Skip to content

Research shows that there are stark inequities in the nation’s health care system with deep consequences, particularly for children. These inequities can start before birth – and health disparities exist between racial and ethnic groups.

In response, pediatricians and other health care professionals at Stanford are leading systems-level change to make patient care more equitable.

The Health Equity Advanced through Learning (HEAL) Initiative, within the Stanford School of Medicine’s Department of Pediatrics and Stanford Medicine Children’s Health, is building a culture of reflection, learning, and action. The initiative is under the leadership of Baraka Floyd, MD, MSc, associate chair for Diversity, Equity, Inclusion, and Justice (DEIJ), and Allison Guerin, EdD, MEd, director of the Office of Pediatric Education and the Office of Diversity, Equity, Inclusion, and Justice.

A multi-pronged approach to health equity education, the HEAL Initiative provides:

  • Seminars to provide foundational DEIJ knowledge, offer tools to help create more inclusive work and learning environments, and supplement collective and individual efforts to advance equity. Topics range from structural racism, medical racism, microaggressions, and gender diversity to effective allyship.
  • An email challenge encouraging participants’ reflection on their personal anti-racism journeys.
  • Huddle guides, one-page resources to support an anti-racism approach to health care teams’ meetings.
  • Health Equity Rounds, a case-based learning series focused on issues related to health equity and approaching patient care from a DEIJ lens. Presenters use real case discussions to highlight the role of bias, oppression, and other barriers in care and provide individual and local-level tools to mitigate them.

As of October 2022, 75% of the Department of Pediatrics staff and faculty—amounting to more than 1,000 individuals—have completed an anti-racism seminar, and another 756 signed up for the email challenge. Additional surveys indicated that Health Equity Rounds have increased self-reported effectiveness in working toward more equitable health care access.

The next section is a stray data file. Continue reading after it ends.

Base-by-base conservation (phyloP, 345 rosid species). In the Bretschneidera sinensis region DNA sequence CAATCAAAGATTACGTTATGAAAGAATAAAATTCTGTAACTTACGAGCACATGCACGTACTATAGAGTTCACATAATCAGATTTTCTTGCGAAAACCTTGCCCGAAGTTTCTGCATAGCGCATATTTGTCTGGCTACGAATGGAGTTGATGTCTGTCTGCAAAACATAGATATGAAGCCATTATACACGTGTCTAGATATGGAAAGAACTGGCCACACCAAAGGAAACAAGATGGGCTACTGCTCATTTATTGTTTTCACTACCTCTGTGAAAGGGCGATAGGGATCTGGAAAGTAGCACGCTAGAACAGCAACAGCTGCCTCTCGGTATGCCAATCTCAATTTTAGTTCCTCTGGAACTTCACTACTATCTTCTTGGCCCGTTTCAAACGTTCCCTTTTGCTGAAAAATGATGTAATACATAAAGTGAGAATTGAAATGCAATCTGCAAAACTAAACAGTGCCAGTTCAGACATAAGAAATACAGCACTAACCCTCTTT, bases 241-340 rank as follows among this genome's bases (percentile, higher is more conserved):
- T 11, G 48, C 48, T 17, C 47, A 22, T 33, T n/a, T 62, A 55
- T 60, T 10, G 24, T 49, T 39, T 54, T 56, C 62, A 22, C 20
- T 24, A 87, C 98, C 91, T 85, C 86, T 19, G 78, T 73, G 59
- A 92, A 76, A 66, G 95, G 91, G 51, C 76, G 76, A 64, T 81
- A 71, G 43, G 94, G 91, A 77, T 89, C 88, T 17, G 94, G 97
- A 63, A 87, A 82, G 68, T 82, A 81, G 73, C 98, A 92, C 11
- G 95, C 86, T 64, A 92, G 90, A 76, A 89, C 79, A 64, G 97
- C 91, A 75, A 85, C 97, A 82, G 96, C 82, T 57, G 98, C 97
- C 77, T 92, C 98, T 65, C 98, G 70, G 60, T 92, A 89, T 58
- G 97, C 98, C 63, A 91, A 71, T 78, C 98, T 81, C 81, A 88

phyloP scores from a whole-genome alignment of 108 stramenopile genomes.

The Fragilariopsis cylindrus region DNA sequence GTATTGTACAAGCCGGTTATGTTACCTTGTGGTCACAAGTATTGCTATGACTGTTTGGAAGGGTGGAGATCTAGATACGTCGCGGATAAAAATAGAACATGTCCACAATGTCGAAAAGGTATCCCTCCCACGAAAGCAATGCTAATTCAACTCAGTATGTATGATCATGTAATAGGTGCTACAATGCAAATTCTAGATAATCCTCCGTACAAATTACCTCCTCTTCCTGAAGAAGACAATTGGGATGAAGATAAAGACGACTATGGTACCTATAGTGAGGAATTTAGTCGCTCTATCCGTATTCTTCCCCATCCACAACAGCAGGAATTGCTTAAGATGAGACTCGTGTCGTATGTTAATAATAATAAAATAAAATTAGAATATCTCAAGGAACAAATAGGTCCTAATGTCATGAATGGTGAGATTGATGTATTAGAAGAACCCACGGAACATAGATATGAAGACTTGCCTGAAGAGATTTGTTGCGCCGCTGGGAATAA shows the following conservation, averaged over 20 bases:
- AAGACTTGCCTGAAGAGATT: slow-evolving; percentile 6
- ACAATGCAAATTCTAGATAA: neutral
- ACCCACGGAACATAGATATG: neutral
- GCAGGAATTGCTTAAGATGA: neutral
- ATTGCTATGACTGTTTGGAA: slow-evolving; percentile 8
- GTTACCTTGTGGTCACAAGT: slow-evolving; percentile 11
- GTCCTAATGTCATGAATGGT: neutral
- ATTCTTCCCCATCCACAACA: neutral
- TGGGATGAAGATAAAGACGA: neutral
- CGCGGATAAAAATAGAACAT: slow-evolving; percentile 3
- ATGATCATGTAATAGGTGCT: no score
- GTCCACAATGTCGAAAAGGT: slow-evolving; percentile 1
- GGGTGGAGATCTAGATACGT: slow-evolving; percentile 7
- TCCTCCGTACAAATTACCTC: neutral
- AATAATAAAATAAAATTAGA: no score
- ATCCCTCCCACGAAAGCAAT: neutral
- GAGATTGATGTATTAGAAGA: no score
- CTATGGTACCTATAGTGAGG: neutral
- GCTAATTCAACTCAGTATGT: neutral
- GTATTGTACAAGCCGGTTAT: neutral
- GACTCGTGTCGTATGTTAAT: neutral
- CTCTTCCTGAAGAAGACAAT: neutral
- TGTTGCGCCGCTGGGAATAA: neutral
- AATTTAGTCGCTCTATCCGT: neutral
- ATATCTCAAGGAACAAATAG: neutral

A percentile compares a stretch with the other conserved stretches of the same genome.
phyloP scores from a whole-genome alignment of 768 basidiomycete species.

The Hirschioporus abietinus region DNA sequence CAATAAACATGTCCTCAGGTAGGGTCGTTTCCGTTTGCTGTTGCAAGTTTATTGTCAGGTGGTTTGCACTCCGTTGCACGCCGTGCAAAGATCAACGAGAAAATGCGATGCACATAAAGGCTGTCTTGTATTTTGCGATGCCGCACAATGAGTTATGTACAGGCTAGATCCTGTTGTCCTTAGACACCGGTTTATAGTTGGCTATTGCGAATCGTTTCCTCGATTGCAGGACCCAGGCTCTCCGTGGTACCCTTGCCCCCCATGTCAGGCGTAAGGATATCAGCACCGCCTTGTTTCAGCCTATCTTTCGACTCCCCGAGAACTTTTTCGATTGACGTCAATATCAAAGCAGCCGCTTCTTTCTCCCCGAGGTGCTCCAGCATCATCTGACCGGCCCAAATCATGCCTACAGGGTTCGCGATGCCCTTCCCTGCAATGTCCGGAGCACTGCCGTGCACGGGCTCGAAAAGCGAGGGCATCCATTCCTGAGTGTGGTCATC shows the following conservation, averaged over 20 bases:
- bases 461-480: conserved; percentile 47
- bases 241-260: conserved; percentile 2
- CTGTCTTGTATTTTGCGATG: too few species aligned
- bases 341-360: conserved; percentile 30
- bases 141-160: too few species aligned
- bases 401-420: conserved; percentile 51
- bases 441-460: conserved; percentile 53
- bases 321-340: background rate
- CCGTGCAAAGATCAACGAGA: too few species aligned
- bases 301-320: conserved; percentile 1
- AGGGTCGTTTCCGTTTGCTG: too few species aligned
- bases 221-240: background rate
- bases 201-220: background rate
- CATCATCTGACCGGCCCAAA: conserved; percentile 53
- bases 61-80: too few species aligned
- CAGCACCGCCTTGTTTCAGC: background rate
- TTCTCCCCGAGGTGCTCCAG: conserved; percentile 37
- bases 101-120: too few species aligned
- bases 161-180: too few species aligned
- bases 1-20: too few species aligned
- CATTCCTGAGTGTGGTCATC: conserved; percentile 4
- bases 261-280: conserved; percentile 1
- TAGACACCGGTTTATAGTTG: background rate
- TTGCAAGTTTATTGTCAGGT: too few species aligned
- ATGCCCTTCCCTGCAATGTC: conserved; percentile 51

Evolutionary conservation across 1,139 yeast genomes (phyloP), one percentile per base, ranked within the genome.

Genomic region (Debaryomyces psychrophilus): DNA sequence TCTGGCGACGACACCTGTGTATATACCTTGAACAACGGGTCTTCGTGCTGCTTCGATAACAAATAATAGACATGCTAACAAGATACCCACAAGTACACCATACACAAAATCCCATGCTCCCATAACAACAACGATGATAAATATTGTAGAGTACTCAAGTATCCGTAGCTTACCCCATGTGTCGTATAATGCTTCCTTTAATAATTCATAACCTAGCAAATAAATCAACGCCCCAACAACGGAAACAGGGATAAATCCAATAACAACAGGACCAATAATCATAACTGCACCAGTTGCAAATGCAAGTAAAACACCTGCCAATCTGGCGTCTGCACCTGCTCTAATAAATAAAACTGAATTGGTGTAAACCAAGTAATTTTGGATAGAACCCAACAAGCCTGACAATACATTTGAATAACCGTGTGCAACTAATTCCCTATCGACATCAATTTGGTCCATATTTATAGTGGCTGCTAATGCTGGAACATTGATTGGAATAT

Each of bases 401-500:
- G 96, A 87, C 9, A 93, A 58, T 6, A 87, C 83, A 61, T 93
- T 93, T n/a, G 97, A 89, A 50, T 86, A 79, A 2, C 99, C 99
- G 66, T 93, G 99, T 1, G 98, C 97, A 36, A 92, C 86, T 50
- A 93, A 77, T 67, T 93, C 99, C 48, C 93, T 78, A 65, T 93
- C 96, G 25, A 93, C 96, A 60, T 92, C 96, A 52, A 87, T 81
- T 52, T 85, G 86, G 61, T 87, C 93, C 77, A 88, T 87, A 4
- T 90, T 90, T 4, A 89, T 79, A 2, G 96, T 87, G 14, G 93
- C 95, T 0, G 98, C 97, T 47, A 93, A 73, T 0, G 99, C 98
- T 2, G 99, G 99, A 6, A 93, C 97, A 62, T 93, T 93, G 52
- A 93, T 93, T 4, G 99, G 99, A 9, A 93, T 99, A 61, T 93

Thanks to two generous gifts from Baxter Healthcare, Health Equity Rounds now provide even more learning opportunities for team members. Most recently, Baxter’s support enabled the HEAL team to implement a “Health Equity Toolkit,” which includes participating in a “health equity check-in,” or a reflection and open communication process before and after meeting with patients’ families. It also incorporates helpful tools to combat implicit bias. According to Baxter, the company shares Stanford’s commitment to diversity, equity, and inclusion, advocating for change within its workforce and the communities and markets it serves.

“Promoting health equity is a part of everyone’s job,” says Dr. Floyd. “It is all of our responsibility—throughout our Department of Pediatrics, as well as for our clinical and nonclinical colleagues at Lucile Packard Children’s Hospital and Stanford Medicine Children’s Health. It grounds us in a shared mission that we really can only achieve through collaborative effort.”

Thank you, Baxter Healthcare, for supporting our care team members in their continuous learning and efforts to give all children the best opportunity for bright futures.